- Massively increase the number of youth participating in job creation, skills development and national youth service programmes organized by the National Youth Development Agency. Through National Youth Service programme, the Agency will work with municipalities to promote youth pride for the country and their communities.

Support small enterprises, co-operatives and informal sector with non-financial and financial means:

- A single small enterprise fund will be created, by merging Khula, the South African Micro-Finance Apex Fund and the Industrial Development Corporation's small business funding.

- Municipalities will put aside a percentage of their procurement for local co-operatives.

- Support rural smallholder farmers with seeds, tractors, and storage facilities; setting up rural co-operatives; and access to water infrastructure. Water reservoirs, windmills and irrigation schemes will be rehabilitated and community participation in the management of these schemes will be encouraged. Crops, livestock and grazing will be protected with the installation of fences.

- Establish community and village markets as a way of ensuring food security while improving household and community income.

- Establish rural youth brigades for activities in literacy, environmental protection, HIV and AIDS education, as part of the Rural Youth Service Corps Programme. The programme will engage up to one million young people over the next few years, combined with measures to expose young people to work experience through internships in private and public sectors.

- Work closely with traditional leadership structures in the implementation of rural development programmes Create work opportunities and support domestic manufacture of components in the green economy through further installation of solar-heater geysers in new low cost houses.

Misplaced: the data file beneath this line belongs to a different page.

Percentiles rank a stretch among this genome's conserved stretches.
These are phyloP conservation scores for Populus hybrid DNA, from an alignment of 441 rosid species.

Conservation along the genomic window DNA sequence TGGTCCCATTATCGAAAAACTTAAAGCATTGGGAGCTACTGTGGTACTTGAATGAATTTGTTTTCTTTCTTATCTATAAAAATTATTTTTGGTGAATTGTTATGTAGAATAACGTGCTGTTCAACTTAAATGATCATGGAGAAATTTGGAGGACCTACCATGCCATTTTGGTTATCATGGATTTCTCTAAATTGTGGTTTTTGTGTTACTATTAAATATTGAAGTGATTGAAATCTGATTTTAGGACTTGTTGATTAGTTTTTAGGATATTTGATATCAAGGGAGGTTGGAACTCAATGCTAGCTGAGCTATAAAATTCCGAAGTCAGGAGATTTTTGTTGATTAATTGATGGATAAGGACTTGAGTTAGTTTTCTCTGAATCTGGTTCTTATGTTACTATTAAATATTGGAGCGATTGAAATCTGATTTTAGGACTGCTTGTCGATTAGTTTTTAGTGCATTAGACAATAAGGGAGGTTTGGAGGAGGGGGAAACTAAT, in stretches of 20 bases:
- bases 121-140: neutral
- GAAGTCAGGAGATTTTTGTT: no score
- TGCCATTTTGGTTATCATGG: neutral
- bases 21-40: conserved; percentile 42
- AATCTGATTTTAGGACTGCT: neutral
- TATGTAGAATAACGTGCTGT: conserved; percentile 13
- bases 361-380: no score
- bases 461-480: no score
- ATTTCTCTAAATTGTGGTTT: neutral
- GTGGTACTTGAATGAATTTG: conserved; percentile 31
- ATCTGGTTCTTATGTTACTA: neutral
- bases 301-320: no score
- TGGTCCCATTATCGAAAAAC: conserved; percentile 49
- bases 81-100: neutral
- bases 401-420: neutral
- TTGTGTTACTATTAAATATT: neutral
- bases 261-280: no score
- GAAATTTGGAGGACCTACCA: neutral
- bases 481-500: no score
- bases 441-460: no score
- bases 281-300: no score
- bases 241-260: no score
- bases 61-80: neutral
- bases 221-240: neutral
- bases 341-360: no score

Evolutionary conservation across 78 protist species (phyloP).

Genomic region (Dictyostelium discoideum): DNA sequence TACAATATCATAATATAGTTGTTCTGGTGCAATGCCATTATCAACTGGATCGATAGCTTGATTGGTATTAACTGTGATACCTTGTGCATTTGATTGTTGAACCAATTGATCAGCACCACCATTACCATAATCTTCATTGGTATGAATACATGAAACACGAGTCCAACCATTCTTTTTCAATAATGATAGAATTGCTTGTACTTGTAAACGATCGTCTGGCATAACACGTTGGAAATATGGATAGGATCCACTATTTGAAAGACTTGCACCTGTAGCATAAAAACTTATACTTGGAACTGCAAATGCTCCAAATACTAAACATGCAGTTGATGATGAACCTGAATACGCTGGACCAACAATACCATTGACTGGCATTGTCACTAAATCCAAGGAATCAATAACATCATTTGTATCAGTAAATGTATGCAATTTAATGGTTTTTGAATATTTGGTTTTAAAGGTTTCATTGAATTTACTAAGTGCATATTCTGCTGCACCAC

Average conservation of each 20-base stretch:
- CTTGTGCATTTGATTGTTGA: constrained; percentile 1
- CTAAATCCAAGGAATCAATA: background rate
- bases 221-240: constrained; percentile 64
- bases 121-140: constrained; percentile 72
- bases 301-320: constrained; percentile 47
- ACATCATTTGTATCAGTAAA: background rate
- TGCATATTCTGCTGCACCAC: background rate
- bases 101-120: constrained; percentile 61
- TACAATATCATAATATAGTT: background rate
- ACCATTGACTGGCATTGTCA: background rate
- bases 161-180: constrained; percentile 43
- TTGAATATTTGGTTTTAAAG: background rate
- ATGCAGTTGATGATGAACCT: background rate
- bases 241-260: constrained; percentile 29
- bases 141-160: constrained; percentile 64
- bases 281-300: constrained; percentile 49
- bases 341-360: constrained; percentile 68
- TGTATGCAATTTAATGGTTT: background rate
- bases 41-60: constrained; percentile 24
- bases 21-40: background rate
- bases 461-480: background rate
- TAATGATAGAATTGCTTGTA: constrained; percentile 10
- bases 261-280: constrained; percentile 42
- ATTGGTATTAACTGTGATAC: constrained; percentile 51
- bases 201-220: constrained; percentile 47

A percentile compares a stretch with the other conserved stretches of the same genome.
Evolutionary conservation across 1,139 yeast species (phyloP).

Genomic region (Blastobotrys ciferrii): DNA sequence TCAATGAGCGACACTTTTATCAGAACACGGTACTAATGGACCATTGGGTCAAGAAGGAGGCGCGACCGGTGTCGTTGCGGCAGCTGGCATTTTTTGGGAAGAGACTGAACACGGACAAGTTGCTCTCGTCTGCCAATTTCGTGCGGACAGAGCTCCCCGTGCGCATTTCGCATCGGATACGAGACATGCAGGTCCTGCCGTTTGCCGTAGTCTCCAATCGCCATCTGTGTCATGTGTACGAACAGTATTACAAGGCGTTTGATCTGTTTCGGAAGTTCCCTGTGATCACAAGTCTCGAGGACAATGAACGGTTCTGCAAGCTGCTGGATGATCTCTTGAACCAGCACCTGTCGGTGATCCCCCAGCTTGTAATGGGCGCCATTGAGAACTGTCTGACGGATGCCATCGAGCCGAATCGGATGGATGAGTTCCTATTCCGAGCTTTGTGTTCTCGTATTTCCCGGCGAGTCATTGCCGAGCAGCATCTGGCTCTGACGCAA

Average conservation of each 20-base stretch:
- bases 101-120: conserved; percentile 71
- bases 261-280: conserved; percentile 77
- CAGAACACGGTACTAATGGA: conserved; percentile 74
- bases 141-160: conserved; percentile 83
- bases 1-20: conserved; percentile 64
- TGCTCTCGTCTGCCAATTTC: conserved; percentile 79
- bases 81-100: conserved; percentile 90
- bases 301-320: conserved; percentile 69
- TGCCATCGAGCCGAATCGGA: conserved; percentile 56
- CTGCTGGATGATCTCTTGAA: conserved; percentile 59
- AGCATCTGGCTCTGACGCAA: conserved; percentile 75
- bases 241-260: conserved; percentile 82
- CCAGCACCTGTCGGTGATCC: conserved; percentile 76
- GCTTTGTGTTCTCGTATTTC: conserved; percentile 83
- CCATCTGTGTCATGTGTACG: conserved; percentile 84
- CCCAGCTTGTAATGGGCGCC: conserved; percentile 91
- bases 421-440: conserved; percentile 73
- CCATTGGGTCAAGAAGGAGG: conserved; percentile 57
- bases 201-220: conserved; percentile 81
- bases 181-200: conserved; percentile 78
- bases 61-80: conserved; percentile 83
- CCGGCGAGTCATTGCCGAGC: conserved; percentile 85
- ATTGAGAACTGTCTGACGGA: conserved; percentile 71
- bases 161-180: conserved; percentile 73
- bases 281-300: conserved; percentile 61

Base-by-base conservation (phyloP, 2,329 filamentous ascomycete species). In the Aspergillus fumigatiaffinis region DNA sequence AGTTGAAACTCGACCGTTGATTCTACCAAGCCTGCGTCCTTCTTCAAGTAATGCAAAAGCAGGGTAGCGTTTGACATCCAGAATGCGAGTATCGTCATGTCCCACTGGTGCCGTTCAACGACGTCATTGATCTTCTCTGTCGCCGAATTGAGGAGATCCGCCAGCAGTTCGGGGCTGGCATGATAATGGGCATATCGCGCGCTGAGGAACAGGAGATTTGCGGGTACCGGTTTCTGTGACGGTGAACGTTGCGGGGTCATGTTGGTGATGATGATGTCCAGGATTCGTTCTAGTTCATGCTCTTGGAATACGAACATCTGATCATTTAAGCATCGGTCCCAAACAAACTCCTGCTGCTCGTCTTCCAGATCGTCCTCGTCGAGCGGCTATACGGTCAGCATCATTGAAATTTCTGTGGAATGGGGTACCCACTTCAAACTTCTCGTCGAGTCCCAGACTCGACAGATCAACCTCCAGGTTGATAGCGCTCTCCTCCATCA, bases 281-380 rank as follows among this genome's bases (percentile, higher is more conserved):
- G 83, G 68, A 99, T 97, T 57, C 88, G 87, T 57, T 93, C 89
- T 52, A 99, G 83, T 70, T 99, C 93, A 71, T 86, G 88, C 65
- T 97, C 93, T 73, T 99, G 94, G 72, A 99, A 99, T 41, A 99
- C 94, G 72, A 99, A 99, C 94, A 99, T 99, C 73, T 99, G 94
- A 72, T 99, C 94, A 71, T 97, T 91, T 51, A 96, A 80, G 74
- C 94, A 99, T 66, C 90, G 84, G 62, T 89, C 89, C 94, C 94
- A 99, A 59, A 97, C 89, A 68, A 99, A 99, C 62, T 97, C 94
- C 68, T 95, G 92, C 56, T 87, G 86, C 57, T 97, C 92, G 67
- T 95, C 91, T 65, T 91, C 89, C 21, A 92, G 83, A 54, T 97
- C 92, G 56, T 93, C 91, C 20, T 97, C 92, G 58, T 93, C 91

See that municipalities play their part in a national climate change strategy, including promoting local energy saving campaigns.

Ensure that government funded vacant posts, including local government posts, are filled.

Expand home, community and institutional food gardens, which will be supported as a means of promoting food production, reducing food insecurity and enhancing sustainable livelihoods.

Ensure that local jobs summits take place and their resolutions implemented to build local economies.

Improving local public services and broadening access to them

The challenges - and new ways of doing things:

Over the years, our infrastructure development programmes of road construction, electricity distribution and water supply have expanded these services but without sufficient attention to maintenance and refurbishment of existing and new infrastructure.